operations as equivalent keys elsewhere on the keyboard and are duplicated in this position
simply for ease of use.
3.0 Typing Tutorial

3.1 Introduction

Before you begin learning how to "touch type," the following suggestions will ensure that you
adopt good typing habits. These suggestions will encourage you to adopt good posture, develop
efficient keyboard skills and minimise stress.

1. Ensure that your chair and work table are adjusted to a comfortable height.

2. Rest your feet on the floor or on a foot stool with one foot slightly in front of the other.

3. Adopt a good upright posture by sitting erect and with your back well supported against
the back rest of the chair.

4. Sit directly in front of your keyboard at a distance of 25 centimeters, (10 inches.)

5. Place the keyboard parallel with, and 3 centimeters, (1.5 inches) from the front edge of the
desk.

6. Curl your fingers slightly and let the fingertips rest evenly and lightly on the centre of each
key. Make sure your wrists don't rest on the keyboard. The wrists should be 3 centimeters,
(1.5 inches) above and parallel with the desk.

7. Let your thumbs rest naturally on the Space Bar.

8. Do not type by using your fingernails. Use the pad of the fingertips and strike, not press,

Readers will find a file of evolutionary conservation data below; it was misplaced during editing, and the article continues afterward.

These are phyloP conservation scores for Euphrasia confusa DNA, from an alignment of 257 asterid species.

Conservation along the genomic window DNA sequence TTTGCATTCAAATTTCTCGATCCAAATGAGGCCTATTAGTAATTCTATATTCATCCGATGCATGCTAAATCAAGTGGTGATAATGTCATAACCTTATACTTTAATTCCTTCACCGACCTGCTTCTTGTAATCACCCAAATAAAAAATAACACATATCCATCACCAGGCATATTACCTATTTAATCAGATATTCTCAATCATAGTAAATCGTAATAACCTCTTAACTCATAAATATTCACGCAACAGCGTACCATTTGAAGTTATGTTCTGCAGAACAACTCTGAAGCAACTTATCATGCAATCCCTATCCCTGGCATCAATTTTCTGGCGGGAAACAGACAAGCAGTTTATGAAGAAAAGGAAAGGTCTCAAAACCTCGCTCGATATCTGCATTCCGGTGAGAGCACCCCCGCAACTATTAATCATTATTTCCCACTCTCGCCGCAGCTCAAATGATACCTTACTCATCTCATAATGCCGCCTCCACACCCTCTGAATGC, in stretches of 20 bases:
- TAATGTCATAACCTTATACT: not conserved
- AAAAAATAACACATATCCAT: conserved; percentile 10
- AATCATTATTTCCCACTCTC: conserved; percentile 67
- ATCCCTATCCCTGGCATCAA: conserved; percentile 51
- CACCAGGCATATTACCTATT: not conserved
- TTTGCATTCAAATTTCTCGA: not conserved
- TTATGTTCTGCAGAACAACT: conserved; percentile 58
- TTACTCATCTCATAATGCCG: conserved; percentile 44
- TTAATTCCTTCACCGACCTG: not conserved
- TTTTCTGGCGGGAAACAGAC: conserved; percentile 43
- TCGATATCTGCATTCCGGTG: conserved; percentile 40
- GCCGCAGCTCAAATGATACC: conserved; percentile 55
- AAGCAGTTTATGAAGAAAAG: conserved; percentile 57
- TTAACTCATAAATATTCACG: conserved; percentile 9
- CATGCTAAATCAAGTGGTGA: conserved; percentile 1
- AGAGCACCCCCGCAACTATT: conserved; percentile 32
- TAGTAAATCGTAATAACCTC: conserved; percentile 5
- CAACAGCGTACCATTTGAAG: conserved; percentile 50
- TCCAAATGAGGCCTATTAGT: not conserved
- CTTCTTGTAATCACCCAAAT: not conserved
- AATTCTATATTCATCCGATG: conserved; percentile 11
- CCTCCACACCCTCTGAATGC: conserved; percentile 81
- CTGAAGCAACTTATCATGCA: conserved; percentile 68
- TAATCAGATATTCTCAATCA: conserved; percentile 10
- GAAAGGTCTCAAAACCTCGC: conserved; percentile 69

the keys squarely and quickly.

9. Always use the correct finger for each keystroke and hold your elbows close to your body.

10. When practicing exercises, listen carefully to what is being spoken.


3.2 Hand and Wrist Exercises

You may experience a degree of stiffness and some discomfort in finger and wrist joints when
you first begin to learn touch typing. It is important to spend a minute or two performing the
following exercises which will help stretch your finger joints and increase their range of
movement. Don't worry if you find the flexibility of one hand is greater than the flexibility of the
other.

1. With your hands out straight, quickly bend your fingers up then bend your fingers into the
palms of your hands then slowly straighten them out.

2. Hold the palms of your hands facing each other at 20 centimeters, (8 inches) apart. Quickly
flick your wrists back and forth in a chopping movement.

3. Turn your palms facing the floor. Flick your wrists up and down.